Helping Aging Parents with Money and Finances

Helping Aging Parents with Money and Finances

By: Vanessa McElwrath, CFP®, Wealth Management Partner

 

As the seasons of life change, adults may need to assist aging parents with issues related to money and finances. Although talking finances can be emotional for all parties involved, it’s better to have these conversations sooner, while everyone is still healthy and actively engaged.  If you broach the topic with clearly defined goals and objectives, it can prove to be a very constructive and healthy discussion to prepare the family for unexpected challenges down the road.

Here are a few tips to help jumpstart the conversation.

Take Inventory and Simplify
Talking finances with aging parents can be emotional depending on the family dynamics. To help alleviate the stress, it’s best to start with the easy, low hanging fruit. Start by taking an inventory of all financial accounts- where they are and what they are used for. Consider whether any be consolidated or closed to streamline and simplify the number of accounts to manage.

Map out a Spending Plan
To ensure that your parents’ assets can last throughout their twilight years, you should map out a spending plan. Although a delicate balancing act, you want to make sure that your parents can maintain their standard living but also keep withdrawals from retirement accounts within a sustainable range.

To start, you should have a good understanding of their sources of income as well as expenses to create a budget. On the income side, you want to outline inflows such as social security, annuities, pensions, or investment income used to fund their living needs.  You want to have a good grasp on the variability and stability of these inflows.

On the expense side, determine the major expenses needed to maintain their lifestyle and see if any adjustments need to be made.  Consider eliminating some of these unnecessary or unwanted expenses and determine if the funds could be better used elsewhere. For instance, perhaps your parents no longer need the life insurance policy, and they could instead use the funds to hire in-home healthcare. Or perhaps they are growing tired of the high costs to maintain the family home and would like to downsize to an easier to maintain property. Finally, to make expenses more manageable, look to simplify by setting up automatic bill pay for any recurring expenses.

Review their Asset Allocation
Look at how their investment assets are invested. Ideally, their investments should be broadly diversified, and the overall mix of stocks and bonds should be appropriate given their age and tolerance for risk. If needed, adjust the overall allocation or rebalance the portfolio.  It’s generally good practice to periodically sell off gains from winners and reallocate the gain across securities that have lagged. Although this may seem counterintuitive, this establishes a disciplined process to consistently sell high and buy low. Be sure to give extra scrutiny to any particularly expensive or opaque investments. If any particular investment is hard to understand or sounds too good to be true, it probably is.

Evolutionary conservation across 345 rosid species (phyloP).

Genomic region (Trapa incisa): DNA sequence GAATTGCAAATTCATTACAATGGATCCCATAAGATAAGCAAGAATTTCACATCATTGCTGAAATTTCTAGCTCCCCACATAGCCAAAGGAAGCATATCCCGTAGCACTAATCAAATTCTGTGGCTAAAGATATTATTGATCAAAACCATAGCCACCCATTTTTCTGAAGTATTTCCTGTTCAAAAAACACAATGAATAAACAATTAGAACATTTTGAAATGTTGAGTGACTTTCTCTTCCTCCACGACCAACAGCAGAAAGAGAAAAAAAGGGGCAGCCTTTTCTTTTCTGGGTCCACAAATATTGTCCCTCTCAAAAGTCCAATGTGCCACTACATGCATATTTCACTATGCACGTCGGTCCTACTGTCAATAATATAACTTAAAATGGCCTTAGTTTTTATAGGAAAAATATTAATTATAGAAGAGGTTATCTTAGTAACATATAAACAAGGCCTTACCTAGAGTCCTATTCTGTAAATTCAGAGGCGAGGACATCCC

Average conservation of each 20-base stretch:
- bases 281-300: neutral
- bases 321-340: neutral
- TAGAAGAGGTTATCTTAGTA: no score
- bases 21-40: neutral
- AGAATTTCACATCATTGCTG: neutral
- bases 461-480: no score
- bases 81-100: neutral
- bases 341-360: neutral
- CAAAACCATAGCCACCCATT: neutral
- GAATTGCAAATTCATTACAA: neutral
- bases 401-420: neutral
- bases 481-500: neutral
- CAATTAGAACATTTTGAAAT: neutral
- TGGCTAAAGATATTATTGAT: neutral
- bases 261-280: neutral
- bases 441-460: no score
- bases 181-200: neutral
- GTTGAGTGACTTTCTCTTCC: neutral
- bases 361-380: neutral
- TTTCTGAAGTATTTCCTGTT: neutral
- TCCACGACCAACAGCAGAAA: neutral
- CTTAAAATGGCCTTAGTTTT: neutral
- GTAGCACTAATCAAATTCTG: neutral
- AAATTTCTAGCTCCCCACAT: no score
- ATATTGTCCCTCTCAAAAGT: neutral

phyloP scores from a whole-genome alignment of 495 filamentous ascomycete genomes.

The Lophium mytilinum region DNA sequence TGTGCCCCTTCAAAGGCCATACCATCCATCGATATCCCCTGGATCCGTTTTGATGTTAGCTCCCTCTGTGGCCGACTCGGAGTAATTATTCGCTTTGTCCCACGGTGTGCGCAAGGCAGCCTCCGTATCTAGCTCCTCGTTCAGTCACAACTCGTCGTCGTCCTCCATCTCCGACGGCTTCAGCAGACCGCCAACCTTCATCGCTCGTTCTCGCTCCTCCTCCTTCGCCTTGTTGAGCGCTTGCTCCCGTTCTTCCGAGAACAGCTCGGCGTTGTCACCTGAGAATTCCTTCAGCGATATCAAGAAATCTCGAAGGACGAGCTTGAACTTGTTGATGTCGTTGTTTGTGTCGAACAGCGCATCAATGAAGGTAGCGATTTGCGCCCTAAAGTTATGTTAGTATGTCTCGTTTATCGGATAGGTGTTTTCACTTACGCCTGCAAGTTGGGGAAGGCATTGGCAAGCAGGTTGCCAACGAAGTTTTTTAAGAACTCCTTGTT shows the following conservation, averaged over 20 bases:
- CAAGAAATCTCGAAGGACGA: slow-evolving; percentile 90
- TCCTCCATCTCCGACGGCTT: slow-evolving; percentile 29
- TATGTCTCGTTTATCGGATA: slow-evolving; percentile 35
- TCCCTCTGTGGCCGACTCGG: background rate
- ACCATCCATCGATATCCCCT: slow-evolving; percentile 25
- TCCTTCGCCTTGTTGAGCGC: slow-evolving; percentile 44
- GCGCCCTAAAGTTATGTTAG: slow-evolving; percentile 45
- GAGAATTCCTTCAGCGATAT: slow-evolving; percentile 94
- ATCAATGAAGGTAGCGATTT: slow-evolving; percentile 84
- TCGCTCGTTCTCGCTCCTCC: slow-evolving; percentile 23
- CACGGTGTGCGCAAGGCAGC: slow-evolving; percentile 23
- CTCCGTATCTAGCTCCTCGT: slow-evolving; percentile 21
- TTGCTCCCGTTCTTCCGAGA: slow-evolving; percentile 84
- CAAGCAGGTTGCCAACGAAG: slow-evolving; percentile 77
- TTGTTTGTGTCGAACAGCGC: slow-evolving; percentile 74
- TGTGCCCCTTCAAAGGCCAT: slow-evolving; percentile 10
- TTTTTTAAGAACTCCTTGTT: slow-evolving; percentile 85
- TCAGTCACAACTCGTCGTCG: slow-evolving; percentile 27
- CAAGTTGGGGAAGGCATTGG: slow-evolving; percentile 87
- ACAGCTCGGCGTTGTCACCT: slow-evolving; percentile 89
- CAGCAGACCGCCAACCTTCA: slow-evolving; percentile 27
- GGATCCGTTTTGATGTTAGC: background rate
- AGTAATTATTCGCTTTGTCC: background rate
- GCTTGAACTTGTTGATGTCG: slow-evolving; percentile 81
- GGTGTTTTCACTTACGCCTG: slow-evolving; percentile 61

Don’t Forget Required Minimum Distributions
If you parent is over 70.5 years old, you should confirm that any Required Minimum Distributions (RMDs) are being taken from IRA accounts in a timely manner.   Extra careful attention is needed here as RMDs are easy to miss and the penalty is steep- 50% of the RMD amount.   As an example, if the RMD is $10,000, a $5,000 penalty could be assessed on top of the tax already owed.

Review Legal Documents
Make sure to review estate planning documents and confirm they are up to date. A standard set of documents should include a last will and testament, Durable Power of Attorney, Medical Power of Attorney, HIPAA Authorization, and Directive to Physicians. Important details to review include any named executors, agents, beneficiaries, and trustees. You should confirm that the appropriate people are named and that backups have been designated as well.

Make sure to also review beneficiary information on retirement accounts, life insurance policies, and annuities. Since these accounts do not pass according to instructions outlined in the will, beneficiary information should be accurate and up to date here as well.

I strongly encourage having an estate planning attorney draft and execute these key documents. Often, it’s a much bigger headache (and ultimately much more expensive) to not have a proper will in place.

Talk About Scams and Frauds
It’s important to have a conversation about the various types of scams that anyone call fall prey to (not just seniors). Among the most common, phone calls from someone claiming to be from the IRS or Social Security asking for credit card or bank information or people claiming to be calling on behalf on grandchildren who are in trouble.

These conversations can signal a reversal of roles that all parties aren’t quite comfortable with yet. Make sure to involve your parents in the conversations and have them drive major decisions. It can be particularly helpful to engage an impartial expert, such as a trusted wealth advisor, to help facilitate these difficult conversations and execute a long-term plan. At ML&R Wealth Management, we have several advisors that can help. Contact us to learn more.

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